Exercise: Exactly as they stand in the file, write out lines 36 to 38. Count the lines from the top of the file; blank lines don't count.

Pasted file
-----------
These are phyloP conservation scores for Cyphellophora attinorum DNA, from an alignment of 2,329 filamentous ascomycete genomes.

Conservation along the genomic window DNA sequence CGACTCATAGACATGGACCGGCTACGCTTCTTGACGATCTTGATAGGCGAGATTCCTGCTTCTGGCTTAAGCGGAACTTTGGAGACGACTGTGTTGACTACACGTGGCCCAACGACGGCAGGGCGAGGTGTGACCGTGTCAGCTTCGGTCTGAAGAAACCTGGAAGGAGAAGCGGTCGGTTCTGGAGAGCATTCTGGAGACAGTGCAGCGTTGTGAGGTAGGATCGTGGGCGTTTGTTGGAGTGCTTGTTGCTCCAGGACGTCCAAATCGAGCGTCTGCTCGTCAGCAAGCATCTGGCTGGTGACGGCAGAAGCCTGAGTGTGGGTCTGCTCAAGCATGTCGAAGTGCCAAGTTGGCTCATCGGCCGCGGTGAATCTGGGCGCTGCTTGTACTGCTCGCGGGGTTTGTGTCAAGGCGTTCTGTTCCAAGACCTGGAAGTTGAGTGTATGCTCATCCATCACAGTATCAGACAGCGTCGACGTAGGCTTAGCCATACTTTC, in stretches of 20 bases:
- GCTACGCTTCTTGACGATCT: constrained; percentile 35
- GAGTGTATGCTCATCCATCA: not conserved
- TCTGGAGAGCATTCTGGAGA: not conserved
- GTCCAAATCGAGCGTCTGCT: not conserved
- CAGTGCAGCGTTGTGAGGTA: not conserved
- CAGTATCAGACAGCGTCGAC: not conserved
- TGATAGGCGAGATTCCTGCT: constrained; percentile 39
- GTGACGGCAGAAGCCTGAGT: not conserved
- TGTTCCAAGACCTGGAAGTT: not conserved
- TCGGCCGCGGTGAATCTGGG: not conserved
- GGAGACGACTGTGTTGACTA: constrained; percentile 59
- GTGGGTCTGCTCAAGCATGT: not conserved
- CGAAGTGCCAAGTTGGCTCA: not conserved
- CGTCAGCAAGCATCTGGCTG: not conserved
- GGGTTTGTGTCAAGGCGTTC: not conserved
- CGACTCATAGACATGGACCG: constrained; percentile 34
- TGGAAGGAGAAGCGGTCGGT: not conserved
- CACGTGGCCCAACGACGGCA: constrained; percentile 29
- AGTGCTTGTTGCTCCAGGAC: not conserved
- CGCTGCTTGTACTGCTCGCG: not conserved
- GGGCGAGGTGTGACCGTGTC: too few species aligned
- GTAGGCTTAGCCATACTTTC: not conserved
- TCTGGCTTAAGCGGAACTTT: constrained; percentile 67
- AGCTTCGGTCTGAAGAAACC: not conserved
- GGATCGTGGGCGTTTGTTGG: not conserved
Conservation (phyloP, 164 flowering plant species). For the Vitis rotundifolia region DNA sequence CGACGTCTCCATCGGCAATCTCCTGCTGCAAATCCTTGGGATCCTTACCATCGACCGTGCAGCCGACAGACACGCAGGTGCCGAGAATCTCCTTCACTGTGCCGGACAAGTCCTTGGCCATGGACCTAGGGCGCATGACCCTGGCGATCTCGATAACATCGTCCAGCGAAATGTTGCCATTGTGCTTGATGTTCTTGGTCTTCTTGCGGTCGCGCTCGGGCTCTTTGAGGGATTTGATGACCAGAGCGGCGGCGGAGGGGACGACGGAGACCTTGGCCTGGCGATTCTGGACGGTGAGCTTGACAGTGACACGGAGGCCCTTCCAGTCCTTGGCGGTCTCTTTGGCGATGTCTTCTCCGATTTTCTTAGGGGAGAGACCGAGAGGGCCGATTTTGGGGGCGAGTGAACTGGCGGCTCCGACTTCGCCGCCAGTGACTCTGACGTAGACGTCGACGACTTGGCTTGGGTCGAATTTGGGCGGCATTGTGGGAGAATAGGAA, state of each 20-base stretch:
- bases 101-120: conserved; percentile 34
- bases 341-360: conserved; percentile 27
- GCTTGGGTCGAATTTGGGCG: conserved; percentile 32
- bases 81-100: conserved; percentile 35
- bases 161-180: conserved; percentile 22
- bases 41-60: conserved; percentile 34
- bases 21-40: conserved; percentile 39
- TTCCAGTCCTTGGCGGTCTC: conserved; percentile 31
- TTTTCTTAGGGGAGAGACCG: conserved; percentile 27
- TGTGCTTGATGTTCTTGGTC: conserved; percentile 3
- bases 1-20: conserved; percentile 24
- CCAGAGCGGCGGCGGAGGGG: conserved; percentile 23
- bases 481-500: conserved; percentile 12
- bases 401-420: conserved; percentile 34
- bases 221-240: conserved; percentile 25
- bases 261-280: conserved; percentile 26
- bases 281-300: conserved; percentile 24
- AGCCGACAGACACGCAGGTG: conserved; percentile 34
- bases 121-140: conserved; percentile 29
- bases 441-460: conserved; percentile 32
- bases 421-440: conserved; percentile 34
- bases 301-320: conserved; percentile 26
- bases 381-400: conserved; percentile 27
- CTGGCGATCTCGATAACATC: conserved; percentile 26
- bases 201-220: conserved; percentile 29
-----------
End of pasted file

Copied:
- TTCCAGTCCTTGGCGGTCTC: conserved; percentile 31
- TTTTCTTAGGGGAGAGACCG: conserved; percentile 27
- TGTGCTTGATGTTCTTGGTC: conserved; percentile 3